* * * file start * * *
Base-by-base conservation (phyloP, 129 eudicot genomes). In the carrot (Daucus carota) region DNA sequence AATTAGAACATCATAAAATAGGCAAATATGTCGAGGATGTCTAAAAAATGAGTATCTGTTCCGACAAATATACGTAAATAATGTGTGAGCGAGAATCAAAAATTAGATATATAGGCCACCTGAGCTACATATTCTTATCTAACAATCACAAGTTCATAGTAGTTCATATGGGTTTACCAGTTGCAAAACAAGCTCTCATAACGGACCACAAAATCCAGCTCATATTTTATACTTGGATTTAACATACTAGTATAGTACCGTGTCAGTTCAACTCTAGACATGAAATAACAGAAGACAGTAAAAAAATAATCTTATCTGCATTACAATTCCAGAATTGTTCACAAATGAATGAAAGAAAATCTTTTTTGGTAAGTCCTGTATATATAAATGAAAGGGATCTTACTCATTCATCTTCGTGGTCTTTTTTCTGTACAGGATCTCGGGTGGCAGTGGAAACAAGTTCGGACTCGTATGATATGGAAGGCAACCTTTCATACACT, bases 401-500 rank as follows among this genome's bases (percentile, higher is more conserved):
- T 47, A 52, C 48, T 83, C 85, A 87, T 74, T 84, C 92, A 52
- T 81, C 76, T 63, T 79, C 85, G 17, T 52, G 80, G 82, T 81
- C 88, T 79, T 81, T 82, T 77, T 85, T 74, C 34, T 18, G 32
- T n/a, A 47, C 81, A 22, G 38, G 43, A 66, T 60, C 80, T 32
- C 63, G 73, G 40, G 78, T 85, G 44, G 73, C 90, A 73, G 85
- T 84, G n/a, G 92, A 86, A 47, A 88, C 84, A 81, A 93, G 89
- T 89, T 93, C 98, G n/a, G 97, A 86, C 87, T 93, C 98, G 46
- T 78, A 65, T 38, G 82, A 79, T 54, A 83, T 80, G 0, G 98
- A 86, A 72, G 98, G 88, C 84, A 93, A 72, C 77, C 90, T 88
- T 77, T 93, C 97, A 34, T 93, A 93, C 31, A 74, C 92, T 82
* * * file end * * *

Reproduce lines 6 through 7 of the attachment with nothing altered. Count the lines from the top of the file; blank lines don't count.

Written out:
- C 63, G 73, G 40, G 78, T 85, G 44, G 73, C 90, A 73, G 85
- T 84, G n/a, G 92, A 86, A 47, A 88, C 84, A 81, A 93, G 89